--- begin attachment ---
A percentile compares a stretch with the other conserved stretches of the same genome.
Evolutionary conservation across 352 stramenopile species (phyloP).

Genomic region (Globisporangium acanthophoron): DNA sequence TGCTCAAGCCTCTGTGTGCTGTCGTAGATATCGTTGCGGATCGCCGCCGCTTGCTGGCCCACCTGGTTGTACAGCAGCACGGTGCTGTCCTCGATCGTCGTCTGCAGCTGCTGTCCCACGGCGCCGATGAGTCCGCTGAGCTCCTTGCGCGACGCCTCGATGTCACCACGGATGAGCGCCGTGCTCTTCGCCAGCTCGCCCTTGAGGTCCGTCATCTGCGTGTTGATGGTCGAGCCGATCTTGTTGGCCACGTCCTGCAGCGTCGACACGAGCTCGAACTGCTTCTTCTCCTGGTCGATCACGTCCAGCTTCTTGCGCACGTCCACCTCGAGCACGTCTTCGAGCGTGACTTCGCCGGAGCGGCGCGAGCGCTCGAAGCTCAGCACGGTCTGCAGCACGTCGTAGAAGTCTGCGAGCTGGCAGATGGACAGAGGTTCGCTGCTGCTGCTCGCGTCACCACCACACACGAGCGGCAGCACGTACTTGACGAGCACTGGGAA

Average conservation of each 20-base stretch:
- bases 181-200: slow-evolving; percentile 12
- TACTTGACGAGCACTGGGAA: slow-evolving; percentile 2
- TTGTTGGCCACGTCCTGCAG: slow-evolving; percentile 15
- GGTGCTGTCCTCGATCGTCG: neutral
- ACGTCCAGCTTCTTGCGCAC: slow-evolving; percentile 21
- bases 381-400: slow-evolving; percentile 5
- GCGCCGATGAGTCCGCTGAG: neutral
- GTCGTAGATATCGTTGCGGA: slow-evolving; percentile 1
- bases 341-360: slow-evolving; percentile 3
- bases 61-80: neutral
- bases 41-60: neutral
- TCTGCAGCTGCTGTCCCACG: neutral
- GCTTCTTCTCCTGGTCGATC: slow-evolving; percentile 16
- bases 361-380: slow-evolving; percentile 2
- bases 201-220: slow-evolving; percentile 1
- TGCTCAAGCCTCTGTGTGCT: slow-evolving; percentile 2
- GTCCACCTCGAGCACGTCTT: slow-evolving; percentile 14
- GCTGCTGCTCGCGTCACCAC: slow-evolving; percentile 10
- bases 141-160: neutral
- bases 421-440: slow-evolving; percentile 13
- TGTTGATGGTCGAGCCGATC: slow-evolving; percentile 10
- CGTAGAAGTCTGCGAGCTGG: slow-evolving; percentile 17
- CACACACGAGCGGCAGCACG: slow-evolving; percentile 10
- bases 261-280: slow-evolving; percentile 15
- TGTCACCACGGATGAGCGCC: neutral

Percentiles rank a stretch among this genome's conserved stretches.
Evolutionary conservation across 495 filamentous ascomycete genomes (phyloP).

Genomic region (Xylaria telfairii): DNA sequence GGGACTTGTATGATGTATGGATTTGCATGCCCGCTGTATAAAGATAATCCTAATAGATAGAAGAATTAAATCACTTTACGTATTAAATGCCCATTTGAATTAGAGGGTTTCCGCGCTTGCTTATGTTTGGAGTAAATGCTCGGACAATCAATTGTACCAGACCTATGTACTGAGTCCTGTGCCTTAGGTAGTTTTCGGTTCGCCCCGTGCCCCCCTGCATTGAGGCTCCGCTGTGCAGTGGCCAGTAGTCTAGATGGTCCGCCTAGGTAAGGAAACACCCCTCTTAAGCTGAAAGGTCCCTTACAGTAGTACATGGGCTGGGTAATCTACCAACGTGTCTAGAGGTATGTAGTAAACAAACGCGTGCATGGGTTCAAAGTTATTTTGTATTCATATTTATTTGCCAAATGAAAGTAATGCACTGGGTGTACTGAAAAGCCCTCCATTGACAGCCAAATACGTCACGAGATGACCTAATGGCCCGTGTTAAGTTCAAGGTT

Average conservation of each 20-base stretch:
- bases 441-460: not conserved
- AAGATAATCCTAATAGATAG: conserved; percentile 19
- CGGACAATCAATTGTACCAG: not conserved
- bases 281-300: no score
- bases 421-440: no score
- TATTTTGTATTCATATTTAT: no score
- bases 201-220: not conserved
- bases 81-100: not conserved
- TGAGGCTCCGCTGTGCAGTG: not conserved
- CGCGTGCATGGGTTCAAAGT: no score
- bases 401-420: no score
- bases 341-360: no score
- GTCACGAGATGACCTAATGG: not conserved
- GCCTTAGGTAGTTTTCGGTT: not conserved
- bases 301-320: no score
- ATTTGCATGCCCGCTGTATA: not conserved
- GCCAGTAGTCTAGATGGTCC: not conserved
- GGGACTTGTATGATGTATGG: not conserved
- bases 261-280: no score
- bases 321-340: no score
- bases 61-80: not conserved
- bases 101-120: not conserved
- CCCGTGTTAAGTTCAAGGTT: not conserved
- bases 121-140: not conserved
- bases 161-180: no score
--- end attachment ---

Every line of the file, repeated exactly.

A percentile compares a stretch with the other conserved stretches of the same genome.
Evolutionary conservation across 352 stramenopile species (phyloP).

Genomic region (Globisporangium acanthophoron): DNA sequence TGCTCAAGCCTCTGTGTGCTGTCGTAGATATCGTTGCGGATCGCCGCCGCTTGCTGGCCCACCTGGTTGTACAGCAGCACGGTGCTGTCCTCGATCGTCGTCTGCAGCTGCTGTCCCACGGCGCCGATGAGTCCGCTGAGCTCCTTGCGCGACGCCTCGATGTCACCACGGATGAGCGCCGTGCTCTTCGCCAGCTCGCCCTTGAGGTCCGTCATCTGCGTGTTGATGGTCGAGCCGATCTTGTTGGCCACGTCCTGCAGCGTCGACACGAGCTCGAACTGCTTCTTCTCCTGGTCGATCACGTCCAGCTTCTTGCGCACGTCCACCTCGAGCACGTCTTCGAGCGTGACTTCGCCGGAGCGGCGCGAGCGCTCGAAGCTCAGCACGGTCTGCAGCACGTCGTAGAAGTCTGCGAGCTGGCAGATGGACAGAGGTTCGCTGCTGCTGCTCGCGTCACCACCACACACGAGCGGCAGCACGTACTTGACGAGCACTGGGAA

Average conservation of each 20-base stretch:
- bases 181-200: slow-evolving; percentile 12
- TACTTGACGAGCACTGGGAA: slow-evolving; percentile 2
- TTGTTGGCCACGTCCTGCAG: slow-evolving; percentile 15
- GGTGCTGTCCTCGATCGTCG: neutral
- ACGTCCAGCTTCTTGCGCAC: slow-evolving; percentile 21
- bases 381-400: slow-evolving; percentile 5
- GCGCCGATGAGTCCGCTGAG: neutral
- GTCGTAGATATCGTTGCGGA: slow-evolving; percentile 1
- bases 341-360: slow-evolving; percentile 3
- bases 61-80: neutral
- bases 41-60: neutral
- TCTGCAGCTGCTGTCCCACG: neutral
- GCTTCTTCTCCTGGTCGATC: slow-evolving; percentile 16
- bases 361-380: slow-evolving; percentile 2
- bases 201-220: slow-evolving; percentile 1
- TGCTCAAGCCTCTGTGTGCT: slow-evolving; percentile 2
- GTCCACCTCGAGCACGTCTT: slow-evolving; percentile 14
- GCTGCTGCTCGCGTCACCAC: slow-evolving; percentile 10
- bases 141-160: neutral
- bases 421-440: slow-evolving; percentile 13
- TGTTGATGGTCGAGCCGATC: slow-evolving; percentile 10
- CGTAGAAGTCTGCGAGCTGG: slow-evolving; percentile 17
- CACACACGAGCGGCAGCACG: slow-evolving; percentile 10
- bases 261-280: slow-evolving; percentile 15
- TGTCACCACGGATGAGCGCC: neutral

Percentiles rank a stretch among this genome's conserved stretches.
Evolutionary conservation across 495 filamentous ascomycete genomes (phyloP).

Genomic region (Xylaria telfairii): DNA sequence GGGACTTGTATGATGTATGGATTTGCATGCCCGCTGTATAAAGATAATCCTAATAGATAGAAGAATTAAATCACTTTACGTATTAAATGCCCATTTGAATTAGAGGGTTTCCGCGCTTGCTTATGTTTGGAGTAAATGCTCGGACAATCAATTGTACCAGACCTATGTACTGAGTCCTGTGCCTTAGGTAGTTTTCGGTTCGCCCCGTGCCCCCCTGCATTGAGGCTCCGCTGTGCAGTGGCCAGTAGTCTAGATGGTCCGCCTAGGTAAGGAAACACCCCTCTTAAGCTGAAAGGTCCCTTACAGTAGTACATGGGCTGGGTAATCTACCAACGTGTCTAGAGGTATGTAGTAAACAAACGCGTGCATGGGTTCAAAGTTATTTTGTATTCATATTTATTTGCCAAATGAAAGTAATGCACTGGGTGTACTGAAAAGCCCTCCATTGACAGCCAAATACGTCACGAGATGACCTAATGGCCCGTGTTAAGTTCAAGGTT

Average conservation of each 20-base stretch:
- bases 441-460: not conserved
- AAGATAATCCTAATAGATAG: conserved; percentile 19
- CGGACAATCAATTGTACCAG: not conserved
- bases 281-300: no score
- bases 421-440: no score
- TATTTTGTATTCATATTTAT: no score
- bases 201-220: not conserved
- bases 81-100: not conserved
- TGAGGCTCCGCTGTGCAGTG: not conserved
- CGCGTGCATGGGTTCAAAGT: no score
- bases 401-420: no score
- bases 341-360: no score
- GTCACGAGATGACCTAATGG: not conserved
- GCCTTAGGTAGTTTTCGGTT: not conserved
- bases 301-320: no score
- ATTTGCATGCCCGCTGTATA: not conserved
- GCCAGTAGTCTAGATGGTCC: not conserved
- GGGACTTGTATGATGTATGG: not conserved
- bases 261-280: no score
- bases 321-340: no score
- bases 61-80: not conserved
- bases 101-120: not conserved
- CCCGTGTTAAGTTCAAGGTT: not conserved
- bases 121-140: not conserved
- bases 161-180: no score